Figure 16 schematically shows the reaction mechanism. Before friction, carbon monoxide and oxygen chemisorb on the surface, which makes domains (Conrad, et al. ). If the exposure time is long, chemisorbed atoms are saturated and there are many atoms „waiting for the reaction” on the surface.
Fig. 16-Schematic of reaction process (not in real scale).
When rubbing starts, exoelectrons are emitted from the surface to promote the NIRAM process. Then carbon dioxide desorbs immediately because it does not chemisorb on the palladium surface. Following the initial period, carbon monoxide and oxygen do not chemisorb on all the worn surface. So after the initial overshoot, the pressure goes down to the equilibrium value during sliding. Stages of the reaction process are schematically shown in Fig. 17.
Low activation energy is also explained by the exoelectron emission and NIRAM. The activation energy for the synthesis reaction of carbon dioxide on various palladium surfaces has been studied. It is 121 kJ/mol on (100) surface (Graham, et al. ), 105 kJ/mol on (110) surface (Adamson and Gast ), and 134 kJ/mol on (111) surface (Gasser ). Figure 5 shows, on the other hand, that the apparent activation energy with friction is extremely low. It might be explained as follows: The friction causes the high temperature in a limited duration of time known as flash temperature. The temperature rise associated with friction can equalize the effect of ambient temperature, which results in the low activation energy. However, we need to remember that in high temperature, thermionic electrons are emitted (Vick, et al. ). From this context, the high temperature associated with flash temperature is interpreted as a high rate of electron emission. In addition to the thermionic electrons that are emitted during flash temperature, exoelectrons are emitted during the sliding process. These two kinds of electrons equalized the effect of ambient temperature.
Fig. 17 - Reaction process or the carbon monoxide oxidation by the exoelectron emission and negative-ion-radical formation.
The relationship between coefficient of friction and desorption rate of carbon dioxide is also explained by the exoelectron and NIRAM. It is to be noted that although the variation of the coefficient of friction is very fast, the dcsorption increases or decreases in accordance with the coefficient of friction. This also means that the carbon monoxide and oxygen were ready to react before sliding commenced, and that the exoelectron emission associated with friction triggered the NIRAM process, The friction force originates from the shear fracture at the real area of contact. High friction means larger cuntact area. As a result, exoelectrons are emitted more when the friction is high. Thus the desorption of carbon dioxide correlates positively with the coefficient of friction.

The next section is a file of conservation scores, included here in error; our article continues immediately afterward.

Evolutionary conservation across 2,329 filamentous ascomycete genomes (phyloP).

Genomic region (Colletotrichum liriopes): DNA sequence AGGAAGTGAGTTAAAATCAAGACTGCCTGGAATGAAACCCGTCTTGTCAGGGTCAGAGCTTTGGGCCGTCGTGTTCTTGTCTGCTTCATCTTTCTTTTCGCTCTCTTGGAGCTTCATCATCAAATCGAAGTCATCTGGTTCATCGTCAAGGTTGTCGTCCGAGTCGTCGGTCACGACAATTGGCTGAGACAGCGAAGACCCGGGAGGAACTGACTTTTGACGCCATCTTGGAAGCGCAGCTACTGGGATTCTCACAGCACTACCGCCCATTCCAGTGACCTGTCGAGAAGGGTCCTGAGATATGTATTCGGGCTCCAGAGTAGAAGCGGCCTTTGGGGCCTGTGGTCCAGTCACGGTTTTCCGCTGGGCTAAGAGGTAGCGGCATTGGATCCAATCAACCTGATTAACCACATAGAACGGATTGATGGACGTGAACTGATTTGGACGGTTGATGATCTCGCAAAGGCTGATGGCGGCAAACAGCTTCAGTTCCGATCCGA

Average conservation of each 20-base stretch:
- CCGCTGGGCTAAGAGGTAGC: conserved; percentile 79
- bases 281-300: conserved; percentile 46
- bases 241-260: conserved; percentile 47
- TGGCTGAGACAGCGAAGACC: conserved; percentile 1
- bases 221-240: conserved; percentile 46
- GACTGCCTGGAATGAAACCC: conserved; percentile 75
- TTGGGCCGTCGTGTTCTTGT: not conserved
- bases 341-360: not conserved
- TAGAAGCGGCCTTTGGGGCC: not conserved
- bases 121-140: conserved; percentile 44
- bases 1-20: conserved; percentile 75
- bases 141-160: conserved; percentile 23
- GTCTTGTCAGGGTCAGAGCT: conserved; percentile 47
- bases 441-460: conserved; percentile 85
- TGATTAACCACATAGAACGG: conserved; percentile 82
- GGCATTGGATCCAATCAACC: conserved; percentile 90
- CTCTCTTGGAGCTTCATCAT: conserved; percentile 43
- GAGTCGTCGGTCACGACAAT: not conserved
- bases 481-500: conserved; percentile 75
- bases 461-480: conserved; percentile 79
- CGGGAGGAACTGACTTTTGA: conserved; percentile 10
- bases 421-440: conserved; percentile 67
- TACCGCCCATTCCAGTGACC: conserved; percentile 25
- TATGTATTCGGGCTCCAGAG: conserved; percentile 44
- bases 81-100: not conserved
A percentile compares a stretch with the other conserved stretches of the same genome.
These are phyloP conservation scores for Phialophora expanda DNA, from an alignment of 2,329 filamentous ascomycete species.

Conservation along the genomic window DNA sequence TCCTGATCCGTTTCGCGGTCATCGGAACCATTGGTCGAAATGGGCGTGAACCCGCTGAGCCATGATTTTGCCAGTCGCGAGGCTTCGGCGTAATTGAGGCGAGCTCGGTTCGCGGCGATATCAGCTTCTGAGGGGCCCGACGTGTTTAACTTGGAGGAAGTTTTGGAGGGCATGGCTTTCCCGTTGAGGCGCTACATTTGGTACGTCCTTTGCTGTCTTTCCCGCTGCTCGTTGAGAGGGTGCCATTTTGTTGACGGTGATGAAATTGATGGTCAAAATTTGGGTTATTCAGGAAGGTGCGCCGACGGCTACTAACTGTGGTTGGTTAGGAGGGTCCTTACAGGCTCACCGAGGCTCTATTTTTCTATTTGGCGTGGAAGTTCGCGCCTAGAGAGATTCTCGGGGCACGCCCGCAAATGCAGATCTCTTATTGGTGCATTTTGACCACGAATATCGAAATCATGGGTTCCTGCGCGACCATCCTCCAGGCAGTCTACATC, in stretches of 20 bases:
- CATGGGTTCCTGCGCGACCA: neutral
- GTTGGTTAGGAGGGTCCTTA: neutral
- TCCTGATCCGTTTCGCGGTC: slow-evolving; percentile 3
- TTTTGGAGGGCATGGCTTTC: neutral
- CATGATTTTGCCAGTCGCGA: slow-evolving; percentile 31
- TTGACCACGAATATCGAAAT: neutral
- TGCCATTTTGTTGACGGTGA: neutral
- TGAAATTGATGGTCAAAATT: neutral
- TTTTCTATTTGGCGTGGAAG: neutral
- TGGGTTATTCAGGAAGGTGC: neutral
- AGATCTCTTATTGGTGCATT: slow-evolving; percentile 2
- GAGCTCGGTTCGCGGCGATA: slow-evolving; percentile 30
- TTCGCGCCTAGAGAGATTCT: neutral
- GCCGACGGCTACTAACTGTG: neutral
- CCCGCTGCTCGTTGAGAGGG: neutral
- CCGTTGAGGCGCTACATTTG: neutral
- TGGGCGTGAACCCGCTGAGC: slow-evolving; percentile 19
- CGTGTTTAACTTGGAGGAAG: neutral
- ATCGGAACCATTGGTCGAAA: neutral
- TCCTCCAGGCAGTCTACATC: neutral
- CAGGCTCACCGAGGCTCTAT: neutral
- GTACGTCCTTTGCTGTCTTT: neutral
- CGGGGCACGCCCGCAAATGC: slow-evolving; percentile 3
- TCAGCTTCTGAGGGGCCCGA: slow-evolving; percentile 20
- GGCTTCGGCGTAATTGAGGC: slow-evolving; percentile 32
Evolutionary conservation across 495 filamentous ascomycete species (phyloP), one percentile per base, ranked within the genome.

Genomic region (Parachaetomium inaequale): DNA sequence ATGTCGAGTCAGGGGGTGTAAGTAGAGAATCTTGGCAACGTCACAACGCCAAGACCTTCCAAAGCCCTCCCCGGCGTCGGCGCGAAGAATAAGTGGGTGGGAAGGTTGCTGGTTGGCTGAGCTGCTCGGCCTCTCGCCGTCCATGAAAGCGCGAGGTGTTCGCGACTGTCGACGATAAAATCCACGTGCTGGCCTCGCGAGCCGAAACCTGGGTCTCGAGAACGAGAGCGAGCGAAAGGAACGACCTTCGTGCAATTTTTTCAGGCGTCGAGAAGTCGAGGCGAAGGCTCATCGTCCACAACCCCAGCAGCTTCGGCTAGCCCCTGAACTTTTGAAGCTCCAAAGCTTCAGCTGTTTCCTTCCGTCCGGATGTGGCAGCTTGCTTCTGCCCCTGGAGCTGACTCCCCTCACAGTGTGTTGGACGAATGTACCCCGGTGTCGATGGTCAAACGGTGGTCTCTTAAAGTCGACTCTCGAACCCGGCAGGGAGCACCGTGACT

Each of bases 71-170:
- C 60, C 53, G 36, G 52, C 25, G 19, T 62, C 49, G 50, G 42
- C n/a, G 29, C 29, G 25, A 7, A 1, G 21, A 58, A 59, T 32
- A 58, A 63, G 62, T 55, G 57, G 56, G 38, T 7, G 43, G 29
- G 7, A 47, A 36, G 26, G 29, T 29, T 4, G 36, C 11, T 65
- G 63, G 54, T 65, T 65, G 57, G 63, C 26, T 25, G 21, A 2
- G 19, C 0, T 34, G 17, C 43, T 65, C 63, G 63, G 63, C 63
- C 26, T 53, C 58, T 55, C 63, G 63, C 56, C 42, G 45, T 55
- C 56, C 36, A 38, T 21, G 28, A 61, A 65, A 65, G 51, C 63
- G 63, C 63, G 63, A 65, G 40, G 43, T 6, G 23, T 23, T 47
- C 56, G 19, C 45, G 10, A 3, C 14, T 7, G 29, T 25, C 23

In contrast, the chemisorption occurs not only just after the contact but also during the whole exposure period. This is the reason why chemisorption does not overshoot during the initial period of sliding. No correlation between coefficient of friction and adsorption of carbon monoxide and oxygen clarities the reaction processes, the chemisorption of those molecules is not affected by the exoelectron emission.
The synthesis reaction of carbon dioxide from carbon monoxide and oxygen is enhanced by friction between aluminum oxide and palladium. The experimental results are summarized as follows:
The experimental findings mentioned above are well explained by exoelectron emission associated with friction and the NIRAM (negative-ion-radical action mechanism) approach. Exoelectron emission is enhanced by the friction of palladium. The exoelectrons attach onto the chemisorbed species to make negative-ion-radicals. Then they react with each other on the surface to be desorbed as carbon dioxide.
- The activation energy of this reaction associated with friction was 2,49 kJ/mol.
- The desorption rate of carbon dioxide correlated with the coefficient of friction, whereas the chemisorption rate of carbon monoxide and oxygen had no correlation with it.
- As the sliding commenced, the dcsorption of carbon dioxide overshot before stabilising at the equilibrium value. The overshoot correlated with the time interval between the friction tests. It was higher with increasing interval time between the friction tests- However, the overshoot did not increase beyond the saturation value.
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